WDM on single-strand fiber is most often used for point-to-point links on a long-distance network. It’s also used to increase network capacity or relieve network congestion. collapse
Black Box Explains...DIN rails.
A DIN rail is an industry-standard metal rail, usually installed inside an electrical enclosure, which serves as a mount for small electrical devices specially designed for use with DIN rails.... more/see it nowThese devices snap right onto the rails, sometimes requiring a set screw, and are then wired together.
Many different devices are available for mounting on DIN rails: terminal blocks, interface converters, media converter switches, repeaters, surge protectors, PLCs, fuses, or power supplies, just to name a few.
DIN rails are a space-saving way to accommodate components. And because DIN rail devices are so easy to install, replace, maintain, and inspect, this is an exceptionally convenient system that has become very popular in recent years.
A standard DIN rail is 35-mm wide with raised-lip edges, its dimensions outlined by the Deutsche Institut für Normung, a German standardization body. Rails are generally available in aluminum or steel and may be cut for installation. Depending on the requirements of the mounted components, the rail may need to be grounded. collapse
Black Box Explains... How Autocross conversion can work for you.
When using media converters with 10BASE-T or 100BASE-TX cable, you may need to connect your converter to a non-hub device such as a PC or printer.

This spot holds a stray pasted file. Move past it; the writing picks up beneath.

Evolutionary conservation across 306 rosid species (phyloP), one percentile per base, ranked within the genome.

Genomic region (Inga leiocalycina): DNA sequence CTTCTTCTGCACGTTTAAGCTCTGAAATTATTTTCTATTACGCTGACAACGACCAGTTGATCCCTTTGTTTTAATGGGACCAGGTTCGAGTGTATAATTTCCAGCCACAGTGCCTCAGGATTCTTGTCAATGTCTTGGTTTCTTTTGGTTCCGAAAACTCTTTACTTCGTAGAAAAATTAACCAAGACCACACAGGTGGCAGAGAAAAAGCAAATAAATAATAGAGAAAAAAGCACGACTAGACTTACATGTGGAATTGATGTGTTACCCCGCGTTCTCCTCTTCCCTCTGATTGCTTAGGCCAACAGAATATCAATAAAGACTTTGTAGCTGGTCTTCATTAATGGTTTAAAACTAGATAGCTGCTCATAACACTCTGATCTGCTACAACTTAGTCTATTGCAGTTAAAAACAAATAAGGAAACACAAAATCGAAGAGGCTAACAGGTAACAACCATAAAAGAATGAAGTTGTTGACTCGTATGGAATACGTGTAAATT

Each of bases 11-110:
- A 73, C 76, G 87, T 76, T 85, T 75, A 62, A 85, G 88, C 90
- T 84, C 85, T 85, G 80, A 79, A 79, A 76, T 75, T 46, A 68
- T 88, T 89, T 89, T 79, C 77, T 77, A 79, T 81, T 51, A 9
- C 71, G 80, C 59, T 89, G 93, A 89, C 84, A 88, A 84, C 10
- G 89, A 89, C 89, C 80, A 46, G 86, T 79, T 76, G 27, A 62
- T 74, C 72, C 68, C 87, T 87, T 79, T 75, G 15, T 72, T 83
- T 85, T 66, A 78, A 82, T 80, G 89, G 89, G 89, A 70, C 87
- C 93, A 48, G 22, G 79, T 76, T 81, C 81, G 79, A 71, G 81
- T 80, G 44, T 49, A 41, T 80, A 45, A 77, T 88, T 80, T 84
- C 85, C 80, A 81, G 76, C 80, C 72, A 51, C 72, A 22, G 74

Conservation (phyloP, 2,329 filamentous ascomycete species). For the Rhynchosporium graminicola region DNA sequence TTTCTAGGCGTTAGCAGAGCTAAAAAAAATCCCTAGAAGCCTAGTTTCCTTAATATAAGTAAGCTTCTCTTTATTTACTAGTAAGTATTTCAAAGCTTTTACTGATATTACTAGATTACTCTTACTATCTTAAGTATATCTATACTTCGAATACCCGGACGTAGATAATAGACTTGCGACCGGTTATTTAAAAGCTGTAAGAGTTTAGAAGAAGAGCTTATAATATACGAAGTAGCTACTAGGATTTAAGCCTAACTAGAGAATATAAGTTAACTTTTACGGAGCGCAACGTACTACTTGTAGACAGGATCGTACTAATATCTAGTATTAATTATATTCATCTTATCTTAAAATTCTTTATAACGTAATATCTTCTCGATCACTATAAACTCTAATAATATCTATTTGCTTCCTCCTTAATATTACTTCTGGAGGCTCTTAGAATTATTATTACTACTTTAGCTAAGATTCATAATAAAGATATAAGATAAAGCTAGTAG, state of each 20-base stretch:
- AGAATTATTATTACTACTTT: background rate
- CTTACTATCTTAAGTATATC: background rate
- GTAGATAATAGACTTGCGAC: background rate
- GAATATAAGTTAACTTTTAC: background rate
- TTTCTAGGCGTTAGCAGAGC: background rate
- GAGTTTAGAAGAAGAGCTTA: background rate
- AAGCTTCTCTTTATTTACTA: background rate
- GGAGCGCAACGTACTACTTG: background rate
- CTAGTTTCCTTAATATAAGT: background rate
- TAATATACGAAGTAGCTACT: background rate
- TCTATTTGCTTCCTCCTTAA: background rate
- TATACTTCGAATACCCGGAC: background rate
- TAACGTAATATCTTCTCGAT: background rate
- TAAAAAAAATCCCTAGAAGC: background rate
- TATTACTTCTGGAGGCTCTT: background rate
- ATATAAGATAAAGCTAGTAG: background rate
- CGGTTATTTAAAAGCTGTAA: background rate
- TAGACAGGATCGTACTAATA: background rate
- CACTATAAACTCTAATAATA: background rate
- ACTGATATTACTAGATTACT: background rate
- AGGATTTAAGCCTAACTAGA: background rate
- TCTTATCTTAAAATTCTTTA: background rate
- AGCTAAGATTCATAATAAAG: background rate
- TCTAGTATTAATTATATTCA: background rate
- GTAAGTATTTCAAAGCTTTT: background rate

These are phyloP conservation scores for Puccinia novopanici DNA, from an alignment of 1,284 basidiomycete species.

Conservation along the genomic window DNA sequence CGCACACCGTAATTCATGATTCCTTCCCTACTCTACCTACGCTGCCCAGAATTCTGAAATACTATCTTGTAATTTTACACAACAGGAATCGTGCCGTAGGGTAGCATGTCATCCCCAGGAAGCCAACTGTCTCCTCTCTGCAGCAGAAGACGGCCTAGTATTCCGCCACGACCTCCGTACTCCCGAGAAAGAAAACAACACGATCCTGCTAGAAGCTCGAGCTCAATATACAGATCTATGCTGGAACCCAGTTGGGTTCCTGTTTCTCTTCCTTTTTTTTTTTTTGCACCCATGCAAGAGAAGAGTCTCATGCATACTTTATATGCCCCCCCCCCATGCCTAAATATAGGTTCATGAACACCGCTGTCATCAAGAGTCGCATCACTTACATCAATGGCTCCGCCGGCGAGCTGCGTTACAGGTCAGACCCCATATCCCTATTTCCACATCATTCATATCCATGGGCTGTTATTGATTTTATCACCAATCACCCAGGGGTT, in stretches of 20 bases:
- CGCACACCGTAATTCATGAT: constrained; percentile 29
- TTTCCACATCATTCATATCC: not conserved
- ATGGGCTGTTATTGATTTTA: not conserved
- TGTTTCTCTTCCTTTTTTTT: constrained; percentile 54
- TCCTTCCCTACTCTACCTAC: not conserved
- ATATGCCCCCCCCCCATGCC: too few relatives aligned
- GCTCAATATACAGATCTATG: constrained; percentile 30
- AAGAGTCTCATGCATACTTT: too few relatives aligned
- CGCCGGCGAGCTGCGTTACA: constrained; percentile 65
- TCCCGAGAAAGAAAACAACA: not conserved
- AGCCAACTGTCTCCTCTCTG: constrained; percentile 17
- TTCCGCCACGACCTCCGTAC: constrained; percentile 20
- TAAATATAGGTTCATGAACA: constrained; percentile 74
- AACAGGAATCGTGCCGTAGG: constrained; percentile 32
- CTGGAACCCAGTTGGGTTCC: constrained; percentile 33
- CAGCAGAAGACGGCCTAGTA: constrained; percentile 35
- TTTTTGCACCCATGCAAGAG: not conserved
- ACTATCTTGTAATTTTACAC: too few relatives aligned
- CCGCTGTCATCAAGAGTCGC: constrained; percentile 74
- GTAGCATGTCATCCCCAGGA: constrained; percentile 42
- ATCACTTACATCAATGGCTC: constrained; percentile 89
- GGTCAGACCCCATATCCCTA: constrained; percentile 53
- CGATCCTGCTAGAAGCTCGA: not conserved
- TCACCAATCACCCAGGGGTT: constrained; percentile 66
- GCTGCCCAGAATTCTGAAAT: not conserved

According to IEEE 802.3 Ethernet... more/see it nowstandards, media converters originally needed a specially pinned crossover cable to connect to PCs. The crossover cable matches the devices transmit and receive pins. Now there are media converters that use straight-pinned 10BASE-T patch cable but incorporate an uplink or crossover connection—a switch on the converter thats set to support the PC-to-converter connection. By setting the uplink switch to “cross,” the converters internal mechanism crosses the pins on the RJ-45 connector to simulate a crossover cable.
Autocross conversion eliminates both the need to crosspin cables and set an uplink switch. It adapts to the pin assignment of the twisted-pair cable whether it’s crossed or uncrossed. And because it senses the pin configuration of any cable pinned to Ethernet specifications, it adjusts automatically without user configuration. collapse
Black Box Explains...Link loss.
Media converters solve the problem of connecting different media types in mixed-media networks. In order to comply with IEEE standards, they implement IEEE data-encoding rules and the Link Integrity Test.